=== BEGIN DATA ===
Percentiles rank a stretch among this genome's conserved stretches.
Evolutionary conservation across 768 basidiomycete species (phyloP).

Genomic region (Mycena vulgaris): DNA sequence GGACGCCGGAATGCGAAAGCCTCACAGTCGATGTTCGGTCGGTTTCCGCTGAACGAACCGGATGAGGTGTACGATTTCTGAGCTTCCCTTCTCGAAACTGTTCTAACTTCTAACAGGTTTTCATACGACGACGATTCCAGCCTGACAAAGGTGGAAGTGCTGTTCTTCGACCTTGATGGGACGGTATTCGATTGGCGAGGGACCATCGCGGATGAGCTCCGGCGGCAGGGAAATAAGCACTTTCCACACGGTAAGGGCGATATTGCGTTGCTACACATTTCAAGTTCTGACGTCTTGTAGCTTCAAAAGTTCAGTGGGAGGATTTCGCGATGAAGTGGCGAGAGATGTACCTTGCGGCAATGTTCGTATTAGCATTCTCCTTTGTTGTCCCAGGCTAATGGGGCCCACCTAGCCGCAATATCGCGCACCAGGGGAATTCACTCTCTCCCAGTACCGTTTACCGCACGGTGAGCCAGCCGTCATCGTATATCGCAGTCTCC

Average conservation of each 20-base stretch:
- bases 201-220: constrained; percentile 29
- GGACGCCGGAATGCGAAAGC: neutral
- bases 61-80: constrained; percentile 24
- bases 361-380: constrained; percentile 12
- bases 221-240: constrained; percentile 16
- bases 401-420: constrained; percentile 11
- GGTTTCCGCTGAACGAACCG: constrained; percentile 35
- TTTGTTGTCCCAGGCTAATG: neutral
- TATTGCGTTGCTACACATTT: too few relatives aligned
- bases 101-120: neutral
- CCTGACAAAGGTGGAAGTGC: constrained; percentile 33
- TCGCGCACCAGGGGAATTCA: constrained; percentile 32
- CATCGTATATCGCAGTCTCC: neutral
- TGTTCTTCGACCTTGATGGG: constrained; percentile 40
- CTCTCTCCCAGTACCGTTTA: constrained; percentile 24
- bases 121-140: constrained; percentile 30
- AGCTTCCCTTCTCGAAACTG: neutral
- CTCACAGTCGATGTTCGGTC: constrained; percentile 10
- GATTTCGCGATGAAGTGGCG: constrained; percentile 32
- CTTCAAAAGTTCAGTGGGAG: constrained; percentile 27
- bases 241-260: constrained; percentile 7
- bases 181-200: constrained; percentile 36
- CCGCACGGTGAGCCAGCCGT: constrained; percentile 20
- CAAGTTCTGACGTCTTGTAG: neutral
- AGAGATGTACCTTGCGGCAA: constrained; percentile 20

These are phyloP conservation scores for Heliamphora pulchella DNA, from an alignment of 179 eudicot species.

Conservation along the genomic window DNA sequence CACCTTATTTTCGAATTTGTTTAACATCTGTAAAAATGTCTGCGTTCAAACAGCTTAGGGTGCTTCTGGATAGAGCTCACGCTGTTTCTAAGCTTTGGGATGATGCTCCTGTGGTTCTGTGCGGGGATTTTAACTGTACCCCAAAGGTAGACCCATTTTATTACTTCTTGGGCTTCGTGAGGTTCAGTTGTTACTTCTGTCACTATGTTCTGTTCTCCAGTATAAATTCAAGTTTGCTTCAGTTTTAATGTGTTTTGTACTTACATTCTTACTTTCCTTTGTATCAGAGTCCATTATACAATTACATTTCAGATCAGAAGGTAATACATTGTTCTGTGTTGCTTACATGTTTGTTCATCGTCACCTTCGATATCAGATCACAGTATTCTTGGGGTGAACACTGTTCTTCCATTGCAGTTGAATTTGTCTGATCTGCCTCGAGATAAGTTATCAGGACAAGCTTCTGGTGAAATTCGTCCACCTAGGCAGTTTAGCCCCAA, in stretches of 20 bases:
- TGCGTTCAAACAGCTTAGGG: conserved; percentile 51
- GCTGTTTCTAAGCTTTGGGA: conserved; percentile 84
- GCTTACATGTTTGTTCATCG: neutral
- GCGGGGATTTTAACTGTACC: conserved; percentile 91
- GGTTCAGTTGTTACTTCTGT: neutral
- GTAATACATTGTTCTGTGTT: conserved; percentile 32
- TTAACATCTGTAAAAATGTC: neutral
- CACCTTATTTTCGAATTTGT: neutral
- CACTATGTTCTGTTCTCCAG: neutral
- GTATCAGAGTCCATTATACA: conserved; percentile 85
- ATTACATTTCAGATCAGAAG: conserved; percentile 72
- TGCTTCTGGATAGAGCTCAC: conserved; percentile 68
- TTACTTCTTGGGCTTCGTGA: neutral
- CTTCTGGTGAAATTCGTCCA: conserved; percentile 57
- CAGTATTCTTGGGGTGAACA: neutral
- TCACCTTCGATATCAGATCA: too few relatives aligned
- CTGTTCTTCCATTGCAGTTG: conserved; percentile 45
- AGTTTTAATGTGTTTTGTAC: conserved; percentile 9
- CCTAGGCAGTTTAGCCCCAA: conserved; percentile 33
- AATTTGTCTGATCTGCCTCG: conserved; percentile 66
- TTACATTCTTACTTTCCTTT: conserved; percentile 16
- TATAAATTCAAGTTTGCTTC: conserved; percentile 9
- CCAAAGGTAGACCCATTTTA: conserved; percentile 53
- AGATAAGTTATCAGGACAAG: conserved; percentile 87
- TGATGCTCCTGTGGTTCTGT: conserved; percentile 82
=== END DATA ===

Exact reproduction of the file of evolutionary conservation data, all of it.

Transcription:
Percentiles rank a stretch among this genome's conserved stretches.
Evolutionary conservation across 768 basidiomycete species (phyloP).

Genomic region (Mycena vulgaris): DNA sequence GGACGCCGGAATGCGAAAGCCTCACAGTCGATGTTCGGTCGGTTTCCGCTGAACGAACCGGATGAGGTGTACGATTTCTGAGCTTCCCTTCTCGAAACTGTTCTAACTTCTAACAGGTTTTCATACGACGACGATTCCAGCCTGACAAAGGTGGAAGTGCTGTTCTTCGACCTTGATGGGACGGTATTCGATTGGCGAGGGACCATCGCGGATGAGCTCCGGCGGCAGGGAAATAAGCACTTTCCACACGGTAAGGGCGATATTGCGTTGCTACACATTTCAAGTTCTGACGTCTTGTAGCTTCAAAAGTTCAGTGGGAGGATTTCGCGATGAAGTGGCGAGAGATGTACCTTGCGGCAATGTTCGTATTAGCATTCTCCTTTGTTGTCCCAGGCTAATGGGGCCCACCTAGCCGCAATATCGCGCACCAGGGGAATTCACTCTCTCCCAGTACCGTTTACCGCACGGTGAGCCAGCCGTCATCGTATATCGCAGTCTCC

Average conservation of each 20-base stretch:
- bases 201-220: constrained; percentile 29
- GGACGCCGGAATGCGAAAGC: neutral
- bases 61-80: constrained; percentile 24
- bases 361-380: constrained; percentile 12
- bases 221-240: constrained; percentile 16
- bases 401-420: constrained; percentile 11
- GGTTTCCGCTGAACGAACCG: constrained; percentile 35
- TTTGTTGTCCCAGGCTAATG: neutral
- TATTGCGTTGCTACACATTT: too few relatives aligned
- bases 101-120: neutral
- CCTGACAAAGGTGGAAGTGC: constrained; percentile 33
- TCGCGCACCAGGGGAATTCA: constrained; percentile 32
- CATCGTATATCGCAGTCTCC: neutral
- TGTTCTTCGACCTTGATGGG: constrained; percentile 40
- CTCTCTCCCAGTACCGTTTA: constrained; percentile 24
- bases 121-140: constrained; percentile 30
- AGCTTCCCTTCTCGAAACTG: neutral
- CTCACAGTCGATGTTCGGTC: constrained; percentile 10
- GATTTCGCGATGAAGTGGCG: constrained; percentile 32
- CTTCAAAAGTTCAGTGGGAG: constrained; percentile 27
- bases 241-260: constrained; percentile 7
- bases 181-200: constrained; percentile 36
- CCGCACGGTGAGCCAGCCGT: constrained; percentile 20
- CAAGTTCTGACGTCTTGTAG: neutral
- AGAGATGTACCTTGCGGCAA: constrained; percentile 20

These are phyloP conservation scores for Heliamphora pulchella DNA, from an alignment of 179 eudicot species.

Conservation along the genomic window DNA sequence CACCTTATTTTCGAATTTGTTTAACATCTGTAAAAATGTCTGCGTTCAAACAGCTTAGGGTGCTTCTGGATAGAGCTCACGCTGTTTCTAAGCTTTGGGATGATGCTCCTGTGGTTCTGTGCGGGGATTTTAACTGTACCCCAAAGGTAGACCCATTTTATTACTTCTTGGGCTTCGTGAGGTTCAGTTGTTACTTCTGTCACTATGTTCTGTTCTCCAGTATAAATTCAAGTTTGCTTCAGTTTTAATGTGTTTTGTACTTACATTCTTACTTTCCTTTGTATCAGAGTCCATTATACAATTACATTTCAGATCAGAAGGTAATACATTGTTCTGTGTTGCTTACATGTTTGTTCATCGTCACCTTCGATATCAGATCACAGTATTCTTGGGGTGAACACTGTTCTTCCATTGCAGTTGAATTTGTCTGATCTGCCTCGAGATAAGTTATCAGGACAAGCTTCTGGTGAAATTCGTCCACCTAGGCAGTTTAGCCCCAA, in stretches of 20 bases:
- TGCGTTCAAACAGCTTAGGG: conserved; percentile 51
- GCTGTTTCTAAGCTTTGGGA: conserved; percentile 84
- GCTTACATGTTTGTTCATCG: neutral
- GCGGGGATTTTAACTGTACC: conserved; percentile 91
- GGTTCAGTTGTTACTTCTGT: neutral
- GTAATACATTGTTCTGTGTT: conserved; percentile 32
- TTAACATCTGTAAAAATGTC: neutral
- CACCTTATTTTCGAATTTGT: neutral
- CACTATGTTCTGTTCTCCAG: neutral
- GTATCAGAGTCCATTATACA: conserved; percentile 85
- ATTACATTTCAGATCAGAAG: conserved; percentile 72
- TGCTTCTGGATAGAGCTCAC: conserved; percentile 68
- TTACTTCTTGGGCTTCGTGA: neutral
- CTTCTGGTGAAATTCGTCCA: conserved; percentile 57
- CAGTATTCTTGGGGTGAACA: neutral
- TCACCTTCGATATCAGATCA: too few relatives aligned
- CTGTTCTTCCATTGCAGTTG: conserved; percentile 45
- AGTTTTAATGTGTTTTGTAC: conserved; percentile 9
- CCTAGGCAGTTTAGCCCCAA: conserved; percentile 33
- AATTTGTCTGATCTGCCTCG: conserved; percentile 66
- TTACATTCTTACTTTCCTTT: conserved; percentile 16
- TATAAATTCAAGTTTGCTTC: conserved; percentile 9
- CCAAAGGTAGACCCATTTTA: conserved; percentile 53
- AGATAAGTTATCAGGACAAG: conserved; percentile 87
- TGATGCTCCTGTGGTTCTGT: conserved; percentile 82